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Home Improvement Tips & Advice

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    Hosts: Tom Kraeutler & Leslie Segrete

    (NOTE: Timestamps below correspond to the running time of the downloadable audio file of this show. Text represents a professional transcriptionist’s understanding of what was said. No guarantee of accuracy is expressed or implied. ‘Ph’ in parentheses indicates the phonetic or best guess of the actual spoken word.)

    BEGIN HOUR 2 TEXT:

    (promo/theme song)

    TOM: Coast to coast and floorboards to shingles. This is The Money Pit Home Improvement Radio Show. I’m Tom Kraeutler.

    LESLIE: And I’m Leslie Segrete.

    TOM: It’s a great hour. It’s a great idea. Call us right now with your home improvement question. 1-888-MONEY-PIT. Hey, on this show we are always trying to give you ways to save money, so coming up this hour we’re going to have information on a $10 investment that can bring hundreds of dollars off of your energy bills. That’s coming up in just a bit.

    LESLIE: And if you want to be green while saving your money, our resident environmental expert is going to be stopping by with some winterization tips that are going to keep your wallet and your conscience very happy.

    TOM: Always a good thing.

    Also ahead, October is fire safety month. Leslie, did you know that a fire doubles in size every minute it burns?

    LESLIE: No, I had no idea.

    TOM: Yeah, think about it. So the time it takes to get your family out is critical if you want to survive a fire. So we’re going to help you plan for the worst-case scenario coming up.

    LESLIE: And speaking of fire safety, we’ve got a great prize this hour. It’s actually a very cool prize. It’s going to keep you super safe in your kitchen, which is the place where most fires start. It’s the Home Hero fire extinguisher. It’s worth 30 bucks. It’s only available at The Home Depot. It’s really cool looking. You wouldn’t even recognize it as a fire extinguisher. So you’ve got to check it out.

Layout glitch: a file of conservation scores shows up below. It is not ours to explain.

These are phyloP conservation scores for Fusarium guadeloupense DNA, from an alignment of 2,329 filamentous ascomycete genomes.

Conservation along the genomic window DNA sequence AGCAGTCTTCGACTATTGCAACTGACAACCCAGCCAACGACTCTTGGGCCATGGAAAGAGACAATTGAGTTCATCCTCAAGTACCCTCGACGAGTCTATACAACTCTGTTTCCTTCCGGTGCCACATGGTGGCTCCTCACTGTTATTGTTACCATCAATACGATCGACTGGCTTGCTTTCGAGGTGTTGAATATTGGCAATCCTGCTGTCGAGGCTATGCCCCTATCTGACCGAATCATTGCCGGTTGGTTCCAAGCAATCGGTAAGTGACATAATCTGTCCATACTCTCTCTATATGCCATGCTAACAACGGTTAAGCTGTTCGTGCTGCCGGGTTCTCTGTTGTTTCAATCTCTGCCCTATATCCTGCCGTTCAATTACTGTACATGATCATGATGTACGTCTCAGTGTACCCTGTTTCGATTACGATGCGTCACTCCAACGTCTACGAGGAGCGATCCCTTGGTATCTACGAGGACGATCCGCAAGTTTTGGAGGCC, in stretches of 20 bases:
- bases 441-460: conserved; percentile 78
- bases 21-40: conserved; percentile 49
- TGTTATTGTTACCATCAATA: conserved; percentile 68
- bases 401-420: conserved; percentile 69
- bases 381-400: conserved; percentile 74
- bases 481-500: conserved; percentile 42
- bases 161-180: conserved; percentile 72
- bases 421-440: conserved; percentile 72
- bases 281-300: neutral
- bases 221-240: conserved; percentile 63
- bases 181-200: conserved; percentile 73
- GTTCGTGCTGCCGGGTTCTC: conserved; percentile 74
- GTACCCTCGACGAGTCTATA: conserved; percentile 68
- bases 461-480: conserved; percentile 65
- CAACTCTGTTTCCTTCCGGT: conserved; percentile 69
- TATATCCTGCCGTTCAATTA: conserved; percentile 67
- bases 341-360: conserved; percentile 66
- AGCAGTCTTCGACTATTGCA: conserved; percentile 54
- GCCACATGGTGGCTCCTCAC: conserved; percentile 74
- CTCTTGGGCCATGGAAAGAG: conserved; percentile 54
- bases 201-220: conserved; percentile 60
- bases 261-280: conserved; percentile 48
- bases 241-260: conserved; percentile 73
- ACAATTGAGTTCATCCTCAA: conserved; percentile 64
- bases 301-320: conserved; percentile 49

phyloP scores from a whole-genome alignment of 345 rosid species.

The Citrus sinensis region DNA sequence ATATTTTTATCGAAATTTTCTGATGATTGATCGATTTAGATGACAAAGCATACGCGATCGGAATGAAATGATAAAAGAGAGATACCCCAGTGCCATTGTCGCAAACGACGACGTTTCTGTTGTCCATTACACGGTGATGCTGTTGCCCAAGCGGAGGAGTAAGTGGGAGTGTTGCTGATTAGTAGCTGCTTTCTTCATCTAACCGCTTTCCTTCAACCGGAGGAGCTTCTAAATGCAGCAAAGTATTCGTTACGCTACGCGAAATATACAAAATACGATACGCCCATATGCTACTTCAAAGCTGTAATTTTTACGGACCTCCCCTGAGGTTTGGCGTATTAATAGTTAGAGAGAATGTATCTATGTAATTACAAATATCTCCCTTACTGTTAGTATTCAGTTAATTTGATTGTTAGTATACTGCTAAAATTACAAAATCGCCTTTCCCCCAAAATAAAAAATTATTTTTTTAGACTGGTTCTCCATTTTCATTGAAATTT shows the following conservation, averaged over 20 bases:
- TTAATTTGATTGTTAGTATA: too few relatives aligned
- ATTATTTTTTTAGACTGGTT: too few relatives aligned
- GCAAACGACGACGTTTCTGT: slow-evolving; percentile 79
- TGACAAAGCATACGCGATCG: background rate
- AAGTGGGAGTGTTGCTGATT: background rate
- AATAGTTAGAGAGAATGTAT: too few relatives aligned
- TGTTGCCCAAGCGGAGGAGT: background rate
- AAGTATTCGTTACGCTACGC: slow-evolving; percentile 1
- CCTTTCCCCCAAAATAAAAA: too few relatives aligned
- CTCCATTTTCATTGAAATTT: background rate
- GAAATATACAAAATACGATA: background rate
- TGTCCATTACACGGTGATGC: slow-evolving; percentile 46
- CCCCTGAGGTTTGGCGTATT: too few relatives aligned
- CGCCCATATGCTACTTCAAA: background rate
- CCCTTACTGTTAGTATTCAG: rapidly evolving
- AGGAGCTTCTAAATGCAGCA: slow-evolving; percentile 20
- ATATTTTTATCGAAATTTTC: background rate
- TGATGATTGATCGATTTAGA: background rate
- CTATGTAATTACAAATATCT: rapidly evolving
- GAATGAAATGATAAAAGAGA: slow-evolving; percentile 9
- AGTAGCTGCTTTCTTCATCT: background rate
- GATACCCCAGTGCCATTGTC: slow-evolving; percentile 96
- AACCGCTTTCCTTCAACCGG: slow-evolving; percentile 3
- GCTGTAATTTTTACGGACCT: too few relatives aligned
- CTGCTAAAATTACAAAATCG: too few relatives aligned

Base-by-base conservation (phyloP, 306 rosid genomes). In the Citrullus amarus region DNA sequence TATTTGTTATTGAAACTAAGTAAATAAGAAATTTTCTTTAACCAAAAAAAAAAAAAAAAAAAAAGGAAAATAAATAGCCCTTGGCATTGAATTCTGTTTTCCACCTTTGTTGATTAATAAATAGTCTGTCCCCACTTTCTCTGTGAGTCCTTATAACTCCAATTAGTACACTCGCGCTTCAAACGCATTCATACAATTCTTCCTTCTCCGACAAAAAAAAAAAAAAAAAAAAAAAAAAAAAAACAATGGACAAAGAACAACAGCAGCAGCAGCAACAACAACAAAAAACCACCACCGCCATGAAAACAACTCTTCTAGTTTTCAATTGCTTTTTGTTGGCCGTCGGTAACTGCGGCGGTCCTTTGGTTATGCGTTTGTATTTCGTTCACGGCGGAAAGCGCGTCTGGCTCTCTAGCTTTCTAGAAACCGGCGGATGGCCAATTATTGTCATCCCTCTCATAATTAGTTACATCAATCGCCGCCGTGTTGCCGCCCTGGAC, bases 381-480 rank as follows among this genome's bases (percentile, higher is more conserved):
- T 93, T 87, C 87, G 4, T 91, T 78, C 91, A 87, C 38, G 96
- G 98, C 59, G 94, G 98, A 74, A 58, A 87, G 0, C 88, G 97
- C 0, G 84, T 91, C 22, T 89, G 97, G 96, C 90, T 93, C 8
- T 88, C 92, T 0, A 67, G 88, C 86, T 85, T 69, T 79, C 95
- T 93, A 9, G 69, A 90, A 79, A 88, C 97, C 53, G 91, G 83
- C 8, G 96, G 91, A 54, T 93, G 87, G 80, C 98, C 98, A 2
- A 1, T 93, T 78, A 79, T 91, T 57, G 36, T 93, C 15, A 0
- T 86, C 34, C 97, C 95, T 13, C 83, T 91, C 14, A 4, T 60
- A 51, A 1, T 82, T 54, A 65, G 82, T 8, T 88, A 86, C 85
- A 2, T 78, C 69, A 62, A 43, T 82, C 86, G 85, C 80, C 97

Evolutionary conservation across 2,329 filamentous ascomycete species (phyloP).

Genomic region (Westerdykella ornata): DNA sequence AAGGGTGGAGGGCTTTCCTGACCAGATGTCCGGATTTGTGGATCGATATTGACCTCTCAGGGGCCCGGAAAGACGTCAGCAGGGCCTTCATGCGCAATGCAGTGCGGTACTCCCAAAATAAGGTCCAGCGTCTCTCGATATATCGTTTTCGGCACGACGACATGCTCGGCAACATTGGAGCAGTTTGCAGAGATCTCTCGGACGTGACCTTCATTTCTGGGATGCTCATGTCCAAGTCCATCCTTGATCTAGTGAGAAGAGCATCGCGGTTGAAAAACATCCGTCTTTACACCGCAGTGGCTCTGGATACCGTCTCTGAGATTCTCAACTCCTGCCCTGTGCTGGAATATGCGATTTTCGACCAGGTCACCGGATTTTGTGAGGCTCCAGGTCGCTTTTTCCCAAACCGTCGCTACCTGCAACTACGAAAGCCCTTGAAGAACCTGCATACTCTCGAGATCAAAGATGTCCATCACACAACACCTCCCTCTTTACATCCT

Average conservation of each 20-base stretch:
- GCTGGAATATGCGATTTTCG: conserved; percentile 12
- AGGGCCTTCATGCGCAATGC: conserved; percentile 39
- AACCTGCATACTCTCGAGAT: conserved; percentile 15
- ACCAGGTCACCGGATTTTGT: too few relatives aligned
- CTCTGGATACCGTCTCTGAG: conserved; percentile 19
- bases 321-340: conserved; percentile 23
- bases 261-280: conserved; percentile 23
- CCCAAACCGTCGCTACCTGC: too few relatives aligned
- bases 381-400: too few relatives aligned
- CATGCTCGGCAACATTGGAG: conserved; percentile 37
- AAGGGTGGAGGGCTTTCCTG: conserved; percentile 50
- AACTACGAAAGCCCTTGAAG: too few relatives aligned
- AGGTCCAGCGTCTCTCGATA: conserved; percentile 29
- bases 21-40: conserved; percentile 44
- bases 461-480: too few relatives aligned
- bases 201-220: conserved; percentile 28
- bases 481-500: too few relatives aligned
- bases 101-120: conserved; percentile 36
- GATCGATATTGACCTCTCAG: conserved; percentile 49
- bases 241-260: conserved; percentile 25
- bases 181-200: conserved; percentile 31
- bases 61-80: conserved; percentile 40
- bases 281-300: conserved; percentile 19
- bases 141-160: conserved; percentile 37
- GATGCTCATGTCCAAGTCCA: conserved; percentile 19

TOM: If you want to win it you have to come on the air and ask your home improvement question. We will choose one name out of the Money Pit hardhat at the end of the program and send you along that new fire extinguisher. The number is 1-888-MONEY-PIT.

    Leslie, who’s first?

    LESLIE: Alright, we’ve got John in New Jersey. Welcome to The Money Pit. What can we do for you today?

    JOHN: How do I get rid of rust on my pavers in my driveway and also how do I get rid of oil on my pavers in my driveway?

    LESLIE: Ah, same solution.

    TOM: Yeah John, do you have a sprinkler system that’s sort of misdirected and shooting water off onto the pavers?

    JOHN: I do but that’s not where I’m having the problem. It’s actually – it was actually from my vehicle; I think from the air conditioning.

    TOM: Oh, so you think the air conditioning condensate is draining some rusty water onto the pavers?

    JOHN: Exactly.

    TOM: Hmm. OK, well the same solution would work for both situations and that is to pick up some TSP, which is available at paint stores or hardwood stores or home centers.

    LESLIE: Mm-hmm.

    TOM: Stands for trisodium phosphate.

    LESLIE: It’s in the paint aisle.

    TOM: Mix it up into a paste-like finish. Trowel it on there. Let it soak for a bit and that should draw as much of the rust and/or the oil out of it.

    Now, your pavers, are they red pavers?

    JOHN: No, they’re not. They’re actually gray …

    TOM: OK, good. Sometimes if you have, you know, real strong, red pavers you could lighten them up a bit with this technique so you might want to try it just on a brick off to the side first. But it’s pretty much the strongest thing we know to pull the stains out.

    JOHN: TSP? Somebody had told me that Cascade worked also but I haven’t tried it yet. But I want to try the TSP first.

    TOM: Lots of things work if you do it right away.

    JOHN: Right.

    TOM: But when it sits there for …

    LESLIE: But if it’s been sitting there awhile.

    TOM: Yeah, exactly.

    JOHN: Been sitting awhile. (chuckling) Of course.

    TOM: Did you fix the car, John?

    JOHN: (chuckling) No, actually it’s parked on the street. (Tom chuckles) Getting ready to trade it in.

    TOM: That’ll work. (Tom and Leslie chuckle)

    JOHN: Thank you very much.

    TOM: Thanks so much for calling us at 888-MONEY-PIT.

    LESLIE: Taking a call from Cathy in Idaho. What can we help you with?

    CATHY: Yes, I have a wooden deck on the back of my house. It’s 12 years old and until three years ago I always treated it with a transparent stain.

    LESLIE: OK.

    CATHY: But about three years ago I put a semi-transparent stain on it and I hate the color and I would like to go lighter than it is; at least a different color. Can I do anything or am I just stuck with this color forever?

    LESLIE: And you want to keep in the semi-transparent family or are you ready to go to the opaque stage?

    CATHY: I’d rather go back to transparent. Is it too late?